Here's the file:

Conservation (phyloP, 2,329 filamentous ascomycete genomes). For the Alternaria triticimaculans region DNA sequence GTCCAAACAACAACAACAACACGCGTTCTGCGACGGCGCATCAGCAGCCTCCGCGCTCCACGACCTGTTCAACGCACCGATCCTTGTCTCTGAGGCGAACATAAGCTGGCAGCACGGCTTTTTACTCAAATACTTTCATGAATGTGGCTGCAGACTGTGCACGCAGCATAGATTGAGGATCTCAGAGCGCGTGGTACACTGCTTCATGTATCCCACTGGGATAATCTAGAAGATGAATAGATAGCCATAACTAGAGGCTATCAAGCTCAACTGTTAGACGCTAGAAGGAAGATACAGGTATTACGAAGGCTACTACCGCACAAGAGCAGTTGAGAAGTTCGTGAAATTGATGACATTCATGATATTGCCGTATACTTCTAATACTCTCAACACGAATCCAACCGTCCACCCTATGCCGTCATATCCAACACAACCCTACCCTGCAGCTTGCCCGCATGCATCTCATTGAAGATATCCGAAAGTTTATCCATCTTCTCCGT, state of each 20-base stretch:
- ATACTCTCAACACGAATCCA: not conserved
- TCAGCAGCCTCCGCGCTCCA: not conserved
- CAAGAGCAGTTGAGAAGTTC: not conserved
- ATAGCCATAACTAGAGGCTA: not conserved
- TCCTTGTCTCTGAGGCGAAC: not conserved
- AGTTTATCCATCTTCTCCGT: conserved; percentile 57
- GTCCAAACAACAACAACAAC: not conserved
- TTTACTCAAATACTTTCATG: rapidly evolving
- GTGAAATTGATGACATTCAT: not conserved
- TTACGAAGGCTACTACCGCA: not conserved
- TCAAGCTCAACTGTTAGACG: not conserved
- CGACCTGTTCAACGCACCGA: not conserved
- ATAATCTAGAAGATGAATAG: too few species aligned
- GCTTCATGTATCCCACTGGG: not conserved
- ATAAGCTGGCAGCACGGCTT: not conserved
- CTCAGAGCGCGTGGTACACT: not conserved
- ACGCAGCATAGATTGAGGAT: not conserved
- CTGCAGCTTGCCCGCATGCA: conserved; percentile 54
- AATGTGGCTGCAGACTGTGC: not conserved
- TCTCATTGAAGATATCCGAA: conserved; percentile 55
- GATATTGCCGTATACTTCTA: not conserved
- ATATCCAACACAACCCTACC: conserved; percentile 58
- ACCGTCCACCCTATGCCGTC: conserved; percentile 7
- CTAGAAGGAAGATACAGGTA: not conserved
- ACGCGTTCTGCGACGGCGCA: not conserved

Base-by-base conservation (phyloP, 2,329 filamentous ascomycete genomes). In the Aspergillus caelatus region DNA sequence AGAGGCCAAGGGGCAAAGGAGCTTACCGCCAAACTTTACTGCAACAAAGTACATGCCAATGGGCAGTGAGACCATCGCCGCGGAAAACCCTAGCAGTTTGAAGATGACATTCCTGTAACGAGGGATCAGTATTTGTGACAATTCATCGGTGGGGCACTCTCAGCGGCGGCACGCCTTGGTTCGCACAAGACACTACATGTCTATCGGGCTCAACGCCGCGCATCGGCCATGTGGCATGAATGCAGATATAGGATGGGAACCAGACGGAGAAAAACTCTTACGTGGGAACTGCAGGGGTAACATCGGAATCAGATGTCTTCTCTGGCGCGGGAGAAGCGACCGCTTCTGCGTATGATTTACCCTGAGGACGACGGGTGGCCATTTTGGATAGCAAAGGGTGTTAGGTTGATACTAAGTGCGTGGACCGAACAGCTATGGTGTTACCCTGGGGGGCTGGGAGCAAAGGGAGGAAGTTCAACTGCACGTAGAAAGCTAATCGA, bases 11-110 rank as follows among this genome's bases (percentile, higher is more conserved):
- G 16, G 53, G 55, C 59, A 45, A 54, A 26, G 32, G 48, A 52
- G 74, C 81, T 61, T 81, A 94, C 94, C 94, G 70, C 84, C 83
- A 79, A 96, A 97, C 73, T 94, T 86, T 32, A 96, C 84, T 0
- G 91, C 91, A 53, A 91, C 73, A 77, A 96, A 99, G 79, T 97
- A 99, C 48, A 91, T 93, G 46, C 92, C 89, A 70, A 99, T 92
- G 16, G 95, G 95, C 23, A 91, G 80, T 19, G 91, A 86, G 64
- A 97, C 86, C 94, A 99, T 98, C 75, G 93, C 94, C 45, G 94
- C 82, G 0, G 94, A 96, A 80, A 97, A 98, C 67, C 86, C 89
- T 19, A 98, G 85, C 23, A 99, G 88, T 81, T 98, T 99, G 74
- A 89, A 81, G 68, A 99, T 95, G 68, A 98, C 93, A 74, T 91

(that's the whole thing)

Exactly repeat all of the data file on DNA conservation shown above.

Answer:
Conservation (phyloP, 2,329 filamentous ascomycete genomes). For the Alternaria triticimaculans region DNA sequence GTCCAAACAACAACAACAACACGCGTTCTGCGACGGCGCATCAGCAGCCTCCGCGCTCCACGACCTGTTCAACGCACCGATCCTTGTCTCTGAGGCGAACATAAGCTGGCAGCACGGCTTTTTACTCAAATACTTTCATGAATGTGGCTGCAGACTGTGCACGCAGCATAGATTGAGGATCTCAGAGCGCGTGGTACACTGCTTCATGTATCCCACTGGGATAATCTAGAAGATGAATAGATAGCCATAACTAGAGGCTATCAAGCTCAACTGTTAGACGCTAGAAGGAAGATACAGGTATTACGAAGGCTACTACCGCACAAGAGCAGTTGAGAAGTTCGTGAAATTGATGACATTCATGATATTGCCGTATACTTCTAATACTCTCAACACGAATCCAACCGTCCACCCTATGCCGTCATATCCAACACAACCCTACCCTGCAGCTTGCCCGCATGCATCTCATTGAAGATATCCGAAAGTTTATCCATCTTCTCCGT, state of each 20-base stretch:
- ATACTCTCAACACGAATCCA: not conserved
- TCAGCAGCCTCCGCGCTCCA: not conserved
- CAAGAGCAGTTGAGAAGTTC: not conserved
- ATAGCCATAACTAGAGGCTA: not conserved
- TCCTTGTCTCTGAGGCGAAC: not conserved
- AGTTTATCCATCTTCTCCGT: conserved; percentile 57
- GTCCAAACAACAACAACAAC: not conserved
- TTTACTCAAATACTTTCATG: rapidly evolving
- GTGAAATTGATGACATTCAT: not conserved
- TTACGAAGGCTACTACCGCA: not conserved
- TCAAGCTCAACTGTTAGACG: not conserved
- CGACCTGTTCAACGCACCGA: not conserved
- ATAATCTAGAAGATGAATAG: too few species aligned
- GCTTCATGTATCCCACTGGG: not conserved
- ATAAGCTGGCAGCACGGCTT: not conserved
- CTCAGAGCGCGTGGTACACT: not conserved
- ACGCAGCATAGATTGAGGAT: not conserved
- CTGCAGCTTGCCCGCATGCA: conserved; percentile 54
- AATGTGGCTGCAGACTGTGC: not conserved
- TCTCATTGAAGATATCCGAA: conserved; percentile 55
- GATATTGCCGTATACTTCTA: not conserved
- ATATCCAACACAACCCTACC: conserved; percentile 58
- ACCGTCCACCCTATGCCGTC: conserved; percentile 7
- CTAGAAGGAAGATACAGGTA: not conserved
- ACGCGTTCTGCGACGGCGCA: not conserved

Base-by-base conservation (phyloP, 2,329 filamentous ascomycete genomes). In the Aspergillus caelatus region DNA sequence AGAGGCCAAGGGGCAAAGGAGCTTACCGCCAAACTTTACTGCAACAAAGTACATGCCAATGGGCAGTGAGACCATCGCCGCGGAAAACCCTAGCAGTTTGAAGATGACATTCCTGTAACGAGGGATCAGTATTTGTGACAATTCATCGGTGGGGCACTCTCAGCGGCGGCACGCCTTGGTTCGCACAAGACACTACATGTCTATCGGGCTCAACGCCGCGCATCGGCCATGTGGCATGAATGCAGATATAGGATGGGAACCAGACGGAGAAAAACTCTTACGTGGGAACTGCAGGGGTAACATCGGAATCAGATGTCTTCTCTGGCGCGGGAGAAGCGACCGCTTCTGCGTATGATTTACCCTGAGGACGACGGGTGGCCATTTTGGATAGCAAAGGGTGTTAGGTTGATACTAAGTGCGTGGACCGAACAGCTATGGTGTTACCCTGGGGGGCTGGGAGCAAAGGGAGGAAGTTCAACTGCACGTAGAAAGCTAATCGA, bases 11-110 rank as follows among this genome's bases (percentile, higher is more conserved):
- G 16, G 53, G 55, C 59, A 45, A 54, A 26, G 32, G 48, A 52
- G 74, C 81, T 61, T 81, A 94, C 94, C 94, G 70, C 84, C 83
- A 79, A 96, A 97, C 73, T 94, T 86, T 32, A 96, C 84, T 0
- G 91, C 91, A 53, A 91, C 73, A 77, A 96, A 99, G 79, T 97
- A 99, C 48, A 91, T 93, G 46, C 92, C 89, A 70, A 99, T 92
- G 16, G 95, G 95, C 23, A 91, G 80, T 19, G 91, A 86, G 64
- A 97, C 86, C 94, A 99, T 98, C 75, G 93, C 94, C 45, G 94
- C 82, G 0, G 94, A 96, A 80, A 97, A 98, C 67, C 86, C 89
- T 19, A 98, G 85, C 23, A 99, G 88, T 81, T 98, T 99, G 74
- A 89, A 81, G 68, A 99, T 95, G 68, A 98, C 93, A 74, T 91